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Notice

Self-Regulatory Organizations; Notice of Filing and Immediate Effectiveness of Proposed Rule Change by the Philadelphia Stock Exchange, Inc. Eliminating the Restriction on Exercise Prices for FLEX Equity Call Options to Those Prices That Apply to Standardized Equity Call Options

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Start Preamble April 10, 2000.

Pursuant to Section 19(b)(1) of the Securities Exchange Act of 1934 (“Act”),[1] and Rule 19b-4 thereunder,[2] notice is hereby given that on March 15, 2000, the Philadelphia Stock Exchange, Inc. (“Phlx” or “Exchange”) filed with the Securities and Exchange Commission (“SEC” or “Commission”) the proposed rule change as described in Items I and II below, which Items have been prepared by the Exchange. The Commission is publishing this notice to solicit comments on the proposed rule change.

1. Self-Regulatory Organization's Statement of the Terms of Substance of the Proposed Rule Change

The Phlx proposes to delete the provision in Exchange Rule 1079(a)(3) that limits exercise prices for FLEX equity call options to those that apply to standardized equity call options.[3]

II. Self-Regulatory Organization's Statement of the Purpose of, and Statutory Basis for, the Proposed Rule Change

In its filing with the Commission, the Exchange included statements concerning the purpose of and basis for the proposed rule change and discussed any comments it received on the proposed rule change. The text of these statements may be examined at the places specified in Item IV below. The Exchange has prepared summaries, set forth in Sections A, B, and C below, of the most significant aspects of such statements.

A. Self-Regulatory Organization's Statement of the Purpose of, and Statutory Basis for, the Proposed Rule Change

1. Purpose

The Exchange proposes to amend Phlx Rule 1079(a)(3) to eliminate the limitation of the exercise prices available for FLEX equity call options to those prices that are available for standardized equity call options. Under Phlx Rule 1079, FLEX call options allow certain terms to be customized, such as the underlying security, the type of option, the exercise price, the exercise style, and the expiration date. The Exchange, however, restricted the strike prices for FLEX equity call options to those prices that are available for standardized equity call options because of a concern that the flexible strike price feature could result in an available standardized equity call option that would not be classified as a “qualified” covered call under the Internal Revenue Code (“Code”). The Exchange represents that this would jeopardize the modest tax treatment enjoyed by writers of standardized equity call options.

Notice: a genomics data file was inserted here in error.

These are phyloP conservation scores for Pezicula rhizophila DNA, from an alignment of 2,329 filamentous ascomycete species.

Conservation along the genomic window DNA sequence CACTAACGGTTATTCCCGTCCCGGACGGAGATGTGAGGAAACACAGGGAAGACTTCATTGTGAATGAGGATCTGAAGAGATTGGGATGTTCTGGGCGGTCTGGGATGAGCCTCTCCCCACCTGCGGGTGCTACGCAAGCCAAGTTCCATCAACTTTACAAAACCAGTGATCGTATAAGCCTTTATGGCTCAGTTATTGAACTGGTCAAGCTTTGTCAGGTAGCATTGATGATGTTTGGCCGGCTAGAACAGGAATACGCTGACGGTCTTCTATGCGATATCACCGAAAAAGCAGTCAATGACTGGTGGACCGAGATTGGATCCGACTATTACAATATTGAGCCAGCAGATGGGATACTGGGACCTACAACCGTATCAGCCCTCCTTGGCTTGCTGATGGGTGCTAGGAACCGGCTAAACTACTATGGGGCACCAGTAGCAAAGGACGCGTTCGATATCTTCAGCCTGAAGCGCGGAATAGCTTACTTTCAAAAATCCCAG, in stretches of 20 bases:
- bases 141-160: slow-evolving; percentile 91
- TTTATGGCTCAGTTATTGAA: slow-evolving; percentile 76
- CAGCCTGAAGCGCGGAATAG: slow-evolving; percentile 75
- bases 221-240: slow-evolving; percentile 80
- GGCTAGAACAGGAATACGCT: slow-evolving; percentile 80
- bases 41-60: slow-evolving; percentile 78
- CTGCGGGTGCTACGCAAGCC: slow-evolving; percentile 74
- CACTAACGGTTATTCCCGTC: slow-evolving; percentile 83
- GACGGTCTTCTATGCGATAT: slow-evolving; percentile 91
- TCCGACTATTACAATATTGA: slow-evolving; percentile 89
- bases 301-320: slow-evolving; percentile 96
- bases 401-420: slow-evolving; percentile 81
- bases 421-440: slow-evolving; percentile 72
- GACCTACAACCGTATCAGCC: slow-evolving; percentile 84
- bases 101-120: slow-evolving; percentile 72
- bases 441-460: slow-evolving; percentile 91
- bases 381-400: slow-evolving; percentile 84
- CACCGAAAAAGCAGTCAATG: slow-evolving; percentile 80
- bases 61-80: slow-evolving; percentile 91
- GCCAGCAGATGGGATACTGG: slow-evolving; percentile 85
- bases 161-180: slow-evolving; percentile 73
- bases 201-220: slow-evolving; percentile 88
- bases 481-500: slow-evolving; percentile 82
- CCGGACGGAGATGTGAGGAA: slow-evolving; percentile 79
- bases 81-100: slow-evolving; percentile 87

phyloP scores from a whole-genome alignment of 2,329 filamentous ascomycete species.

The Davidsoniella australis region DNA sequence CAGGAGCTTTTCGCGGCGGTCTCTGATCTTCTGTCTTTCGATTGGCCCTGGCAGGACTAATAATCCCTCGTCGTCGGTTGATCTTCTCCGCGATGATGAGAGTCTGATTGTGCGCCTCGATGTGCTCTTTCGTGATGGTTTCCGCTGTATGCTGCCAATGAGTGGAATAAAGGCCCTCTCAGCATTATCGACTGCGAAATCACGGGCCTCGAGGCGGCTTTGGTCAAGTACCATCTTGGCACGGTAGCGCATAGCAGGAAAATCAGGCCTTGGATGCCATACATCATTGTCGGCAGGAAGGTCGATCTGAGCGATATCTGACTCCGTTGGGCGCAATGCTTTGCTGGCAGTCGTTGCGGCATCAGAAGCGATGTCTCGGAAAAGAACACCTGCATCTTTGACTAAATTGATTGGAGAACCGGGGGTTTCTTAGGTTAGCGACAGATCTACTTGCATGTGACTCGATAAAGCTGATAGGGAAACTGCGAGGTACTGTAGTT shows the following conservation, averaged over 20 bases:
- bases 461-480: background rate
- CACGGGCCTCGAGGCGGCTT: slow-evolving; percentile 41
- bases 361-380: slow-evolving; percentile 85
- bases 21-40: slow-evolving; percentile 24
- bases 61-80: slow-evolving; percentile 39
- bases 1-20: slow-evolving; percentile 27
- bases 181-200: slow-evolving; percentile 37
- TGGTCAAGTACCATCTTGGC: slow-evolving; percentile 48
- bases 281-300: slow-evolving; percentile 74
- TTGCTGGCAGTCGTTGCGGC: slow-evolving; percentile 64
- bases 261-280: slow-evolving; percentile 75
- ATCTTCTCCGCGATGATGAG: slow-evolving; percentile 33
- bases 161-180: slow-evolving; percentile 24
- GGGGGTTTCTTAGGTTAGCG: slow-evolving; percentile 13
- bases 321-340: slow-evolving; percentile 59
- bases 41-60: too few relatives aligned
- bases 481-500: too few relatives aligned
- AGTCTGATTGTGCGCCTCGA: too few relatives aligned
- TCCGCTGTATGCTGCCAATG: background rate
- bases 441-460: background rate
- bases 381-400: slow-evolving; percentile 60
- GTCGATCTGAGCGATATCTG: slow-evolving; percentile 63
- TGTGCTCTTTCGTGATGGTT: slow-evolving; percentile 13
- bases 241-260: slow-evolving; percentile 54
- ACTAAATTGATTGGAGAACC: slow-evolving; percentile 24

Currently under Section 1092(c)(4)(B) of the Code, writers of such qualified covered short positions in equity call options receive advantageous tax treatment if the options are exchange-traded and not “deep-in-the-money.” An option is “deep-in-the-money” if the strike price of the option is lower than the lowest qualified benchmark price for stock.[4] The Code defines this benchmark price as generally the highest strike price available for trading Start Printed Page 20502that is less than the current price of the underlying stock.[5]

The Exchange implemented Phlx Rule 1079(a)(3) to remove uncertainty concerning what constitutes a qualified covered call under Section 1092(c)(4) of the Code. If the exercise prices of FLEX equity call options were not subject to the same prices and intervals that apply to standardized equity call options, this could raise the question of whether the existence of a series of FLEX equity call options with a strike price of, for example, $58 when the price of the underlying stock is $59, would disqualify a standardized equity call option with a strike price of $55, which would otherwise be the lowest qualified benchmark price, i.e., the highest strike price available for trading that is less than the price of the stock. The Exchange represents that it was concerned that the Internal Revenue Service (“IRS”) may interpret the short covered standardized call equity option with a $55 strike price as deep-in-the-money and not grant it qualified covered call treatment under Section 1092(c)(4) of the Code.